Review: Broadway Dreams Drive Big and ‘Tick, Tick … BOOM!’

“Tick, Tick … BOOM!”, Lin-Manuel Miranda’s sweet, well-crafted adaptation of Jonathan Larson’s “Rock Monologue” captures all that’s great and beautiful about musical theater, and a little bit of what makes it infinite , as well .

Miranda’s film, his successful directorial debut, is a portrait of the artist as a deeply passionate, overwhelmingly self-absorbed young man. As played by Andrew Garfield, Larson is a paragon of the artistic struggle. He lives in a dilapidated city apartment with a row of roommates; he does random songs at late night parties; he daydreams while waiting for tables for a meal.

When Jonathan from “Tick, Tick … BOOM!” mythologized seems, is that appropriate. Larson himself never saw his success. He died at the age of 35 from an undiagnosed heart defect, the day his opus, “Rent,” started previewing off-Broadway. Prior to “Rent,” Larson spent years developing a futuristic musical, “Superbia.” When it failed to be produced, he turned the story of that musical into a one-man show about his all-consuming pressure to succeed as an artist before he was 30. The prospect of not being a playwright with a Side-haustle for paying the bills but a waiter with a hobby turns to Larson like a terrifying sweeper. The title of the show, “Tick, Tick … BOOM!” offers a make-or-break countdown.

Miranda’s film is exuberant and grandiose – maybe too much. It’s easy to raise young artistic ambitions, and easier when the dream in question died far too soon. “Tick, Tick … BOOM!” is a tender ode to Larson, just as it is a tribute to any Broadway pursuit. Coming from Miranda, whose own New York set breakthrough, “In the Heights,” was inspired by Larson’s “Rent,” the film is also autobiographical in a broad sense. Miranda’s journey is not Larson’s journey, but as two of the most important American composers and playwrights of the last 30 years, they share a bond of city and quest.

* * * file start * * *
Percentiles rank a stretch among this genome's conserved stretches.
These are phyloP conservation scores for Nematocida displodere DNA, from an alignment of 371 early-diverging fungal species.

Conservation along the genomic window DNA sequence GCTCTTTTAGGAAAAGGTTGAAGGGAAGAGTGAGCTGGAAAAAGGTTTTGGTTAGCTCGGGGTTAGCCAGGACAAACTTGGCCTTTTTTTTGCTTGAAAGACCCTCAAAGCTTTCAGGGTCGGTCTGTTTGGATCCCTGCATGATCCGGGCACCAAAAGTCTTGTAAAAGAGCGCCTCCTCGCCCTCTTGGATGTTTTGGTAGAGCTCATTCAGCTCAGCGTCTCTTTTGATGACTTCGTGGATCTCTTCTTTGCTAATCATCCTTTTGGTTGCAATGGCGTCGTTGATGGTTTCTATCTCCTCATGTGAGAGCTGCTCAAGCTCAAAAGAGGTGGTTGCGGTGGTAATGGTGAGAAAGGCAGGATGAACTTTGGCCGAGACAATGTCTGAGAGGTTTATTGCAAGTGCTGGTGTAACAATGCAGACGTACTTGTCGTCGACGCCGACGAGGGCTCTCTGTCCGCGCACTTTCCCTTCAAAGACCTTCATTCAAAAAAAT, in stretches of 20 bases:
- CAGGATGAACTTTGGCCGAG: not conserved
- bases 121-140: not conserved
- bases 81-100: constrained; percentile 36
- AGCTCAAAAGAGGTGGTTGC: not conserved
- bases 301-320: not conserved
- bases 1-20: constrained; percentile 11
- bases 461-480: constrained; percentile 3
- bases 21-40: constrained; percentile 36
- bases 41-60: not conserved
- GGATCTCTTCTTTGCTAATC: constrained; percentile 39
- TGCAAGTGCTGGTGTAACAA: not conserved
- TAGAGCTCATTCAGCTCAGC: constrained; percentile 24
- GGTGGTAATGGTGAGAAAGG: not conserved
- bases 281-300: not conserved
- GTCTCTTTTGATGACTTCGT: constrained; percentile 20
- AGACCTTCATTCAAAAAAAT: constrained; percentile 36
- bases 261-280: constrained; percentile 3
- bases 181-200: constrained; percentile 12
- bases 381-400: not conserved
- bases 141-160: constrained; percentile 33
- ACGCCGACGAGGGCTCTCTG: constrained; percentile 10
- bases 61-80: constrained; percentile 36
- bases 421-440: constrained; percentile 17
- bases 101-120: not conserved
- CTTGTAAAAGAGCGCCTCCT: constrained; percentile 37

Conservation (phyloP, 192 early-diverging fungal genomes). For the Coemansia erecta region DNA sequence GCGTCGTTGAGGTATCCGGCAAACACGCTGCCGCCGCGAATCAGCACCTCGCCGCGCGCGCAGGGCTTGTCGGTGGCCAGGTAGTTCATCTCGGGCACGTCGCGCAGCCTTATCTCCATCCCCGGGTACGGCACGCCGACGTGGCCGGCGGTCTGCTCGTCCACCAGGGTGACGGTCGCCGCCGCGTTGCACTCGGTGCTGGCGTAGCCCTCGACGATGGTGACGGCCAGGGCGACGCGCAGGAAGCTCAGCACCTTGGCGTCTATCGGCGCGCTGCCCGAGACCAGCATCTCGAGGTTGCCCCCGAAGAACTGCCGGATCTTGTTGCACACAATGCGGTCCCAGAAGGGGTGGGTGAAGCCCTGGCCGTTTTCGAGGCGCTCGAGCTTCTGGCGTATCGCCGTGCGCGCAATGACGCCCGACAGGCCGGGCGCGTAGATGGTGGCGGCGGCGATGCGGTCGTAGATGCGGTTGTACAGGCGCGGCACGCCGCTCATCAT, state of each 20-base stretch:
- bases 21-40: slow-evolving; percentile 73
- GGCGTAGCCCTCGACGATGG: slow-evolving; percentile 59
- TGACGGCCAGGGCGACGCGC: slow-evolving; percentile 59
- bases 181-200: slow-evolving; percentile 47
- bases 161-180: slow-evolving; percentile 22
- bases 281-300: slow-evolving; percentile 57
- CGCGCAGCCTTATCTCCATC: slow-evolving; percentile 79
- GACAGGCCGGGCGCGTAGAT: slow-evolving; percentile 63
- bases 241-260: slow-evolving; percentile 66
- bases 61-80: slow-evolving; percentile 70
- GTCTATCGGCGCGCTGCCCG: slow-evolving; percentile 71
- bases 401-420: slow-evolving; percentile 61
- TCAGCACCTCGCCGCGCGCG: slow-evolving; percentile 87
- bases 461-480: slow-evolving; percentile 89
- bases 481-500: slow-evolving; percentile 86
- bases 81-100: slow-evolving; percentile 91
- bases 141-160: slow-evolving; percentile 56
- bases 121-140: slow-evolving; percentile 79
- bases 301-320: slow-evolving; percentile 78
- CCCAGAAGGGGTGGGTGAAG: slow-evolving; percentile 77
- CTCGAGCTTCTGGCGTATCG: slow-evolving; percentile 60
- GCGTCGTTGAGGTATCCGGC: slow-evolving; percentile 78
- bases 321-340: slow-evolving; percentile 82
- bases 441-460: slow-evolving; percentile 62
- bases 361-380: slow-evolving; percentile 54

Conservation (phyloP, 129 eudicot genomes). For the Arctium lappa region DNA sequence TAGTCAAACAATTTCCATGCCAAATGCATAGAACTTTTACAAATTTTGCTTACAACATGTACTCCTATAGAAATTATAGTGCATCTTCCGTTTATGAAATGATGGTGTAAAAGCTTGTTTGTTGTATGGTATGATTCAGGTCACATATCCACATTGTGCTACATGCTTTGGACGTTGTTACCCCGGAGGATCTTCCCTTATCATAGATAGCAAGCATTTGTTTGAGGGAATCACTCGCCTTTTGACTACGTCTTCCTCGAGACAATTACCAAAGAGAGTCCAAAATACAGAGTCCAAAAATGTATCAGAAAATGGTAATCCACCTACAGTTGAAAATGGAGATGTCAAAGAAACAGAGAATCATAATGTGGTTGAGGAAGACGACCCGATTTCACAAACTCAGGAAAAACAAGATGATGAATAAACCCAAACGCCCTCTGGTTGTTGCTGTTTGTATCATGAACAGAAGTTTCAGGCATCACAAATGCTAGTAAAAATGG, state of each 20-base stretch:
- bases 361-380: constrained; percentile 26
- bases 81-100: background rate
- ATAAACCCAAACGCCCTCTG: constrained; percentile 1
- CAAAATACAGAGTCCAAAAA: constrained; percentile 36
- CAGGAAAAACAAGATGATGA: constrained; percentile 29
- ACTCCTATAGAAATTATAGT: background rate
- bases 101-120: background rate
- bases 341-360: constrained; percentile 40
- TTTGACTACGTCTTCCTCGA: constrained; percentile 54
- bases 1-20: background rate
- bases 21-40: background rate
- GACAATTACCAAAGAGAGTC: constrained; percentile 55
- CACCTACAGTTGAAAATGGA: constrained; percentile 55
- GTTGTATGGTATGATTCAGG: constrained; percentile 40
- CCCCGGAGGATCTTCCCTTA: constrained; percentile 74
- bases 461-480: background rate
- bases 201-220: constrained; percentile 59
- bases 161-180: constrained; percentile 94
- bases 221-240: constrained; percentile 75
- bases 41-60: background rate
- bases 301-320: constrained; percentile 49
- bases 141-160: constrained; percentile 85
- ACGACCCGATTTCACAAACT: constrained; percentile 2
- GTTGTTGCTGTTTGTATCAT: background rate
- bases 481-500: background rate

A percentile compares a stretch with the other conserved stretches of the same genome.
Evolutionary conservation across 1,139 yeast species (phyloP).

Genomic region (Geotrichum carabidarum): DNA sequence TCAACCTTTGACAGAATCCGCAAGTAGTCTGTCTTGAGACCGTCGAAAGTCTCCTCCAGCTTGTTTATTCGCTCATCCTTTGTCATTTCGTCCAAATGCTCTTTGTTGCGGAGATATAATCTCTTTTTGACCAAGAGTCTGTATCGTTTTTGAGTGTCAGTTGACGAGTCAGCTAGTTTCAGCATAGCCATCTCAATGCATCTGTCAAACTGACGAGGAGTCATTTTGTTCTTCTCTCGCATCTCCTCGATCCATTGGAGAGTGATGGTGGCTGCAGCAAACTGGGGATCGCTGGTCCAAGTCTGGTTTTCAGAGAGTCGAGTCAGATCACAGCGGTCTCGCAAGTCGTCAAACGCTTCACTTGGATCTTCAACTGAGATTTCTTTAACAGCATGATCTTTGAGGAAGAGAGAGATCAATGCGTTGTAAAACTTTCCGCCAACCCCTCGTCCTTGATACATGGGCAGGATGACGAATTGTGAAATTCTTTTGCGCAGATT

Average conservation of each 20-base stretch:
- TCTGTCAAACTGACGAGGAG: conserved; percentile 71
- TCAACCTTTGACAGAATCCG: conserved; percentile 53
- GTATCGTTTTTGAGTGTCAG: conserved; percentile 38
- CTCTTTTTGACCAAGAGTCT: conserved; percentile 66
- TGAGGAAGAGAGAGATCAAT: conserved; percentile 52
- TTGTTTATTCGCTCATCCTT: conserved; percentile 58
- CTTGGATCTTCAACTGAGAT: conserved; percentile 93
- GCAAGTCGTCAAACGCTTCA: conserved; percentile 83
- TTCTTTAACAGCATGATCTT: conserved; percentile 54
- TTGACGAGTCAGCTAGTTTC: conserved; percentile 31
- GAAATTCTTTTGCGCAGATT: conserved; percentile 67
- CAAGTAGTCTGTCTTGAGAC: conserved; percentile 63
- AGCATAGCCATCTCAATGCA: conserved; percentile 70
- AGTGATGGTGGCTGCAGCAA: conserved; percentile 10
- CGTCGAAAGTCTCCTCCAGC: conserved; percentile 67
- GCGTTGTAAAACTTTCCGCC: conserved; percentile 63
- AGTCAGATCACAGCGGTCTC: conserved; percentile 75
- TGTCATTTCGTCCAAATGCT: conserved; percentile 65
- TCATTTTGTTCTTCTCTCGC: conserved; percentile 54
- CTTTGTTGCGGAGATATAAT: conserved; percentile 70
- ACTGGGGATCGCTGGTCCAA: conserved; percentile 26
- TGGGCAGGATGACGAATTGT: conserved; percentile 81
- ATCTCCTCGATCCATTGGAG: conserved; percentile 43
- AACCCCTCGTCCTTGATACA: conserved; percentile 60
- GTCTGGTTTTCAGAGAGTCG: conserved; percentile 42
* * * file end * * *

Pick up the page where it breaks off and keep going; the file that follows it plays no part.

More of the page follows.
With screenwriter Steven Levenson, Miranda has transformed Larson’s show into something that extends beyond his life and expands his range. It’s 1990 and Larson is fully dedicated to preparing a studio of “Superbia”, and his uniqueness has already attracted many accolades from his dancer girlfriend (Alexandra Shipp, dear) and best friend Michael (Robin De Jesús), a former actor. which instead turned into a high-paying gig in advertising.

“Tick, Tick … BOOM!” is not aware of Larson’s myopia but it is also on his side. When he calls the energy company, which just after unpaid bills cut off its electricity: “You do not understand! I’ve got a studio! “- the scene is not set for comedy. Sondheim, Judith Light as Larson Veteran Agent) and a number of well-staged musical numbers, including the lovely “Sunday”, while Miranda drops a wall from the Moondance Diner and Kameen abounds in the booths.

But the excitement in “Tick, tick … BOOM!” is not really in Larson, as a protagonist. His obsession should be celebrated here, not analyzed. The movie might exist to show us: this is what it takes to make it on Broadway – and in addition, look at what fun it is when you do it. Larson is not always a great company, but he does in “Tick, tick … BOOM!” may be correct. To bet everything on yourself, narcissism could be a prerequisite.

“Tick, Tick … Boom!”, A Netflix release, is rated PG-13 by the Motion Picture Association of America for strong language, some suggestive material and drug references. Running time: 115 minutes. Two and a half stars out of four.

Follow AP film writer Jake Coyle on Twitter at: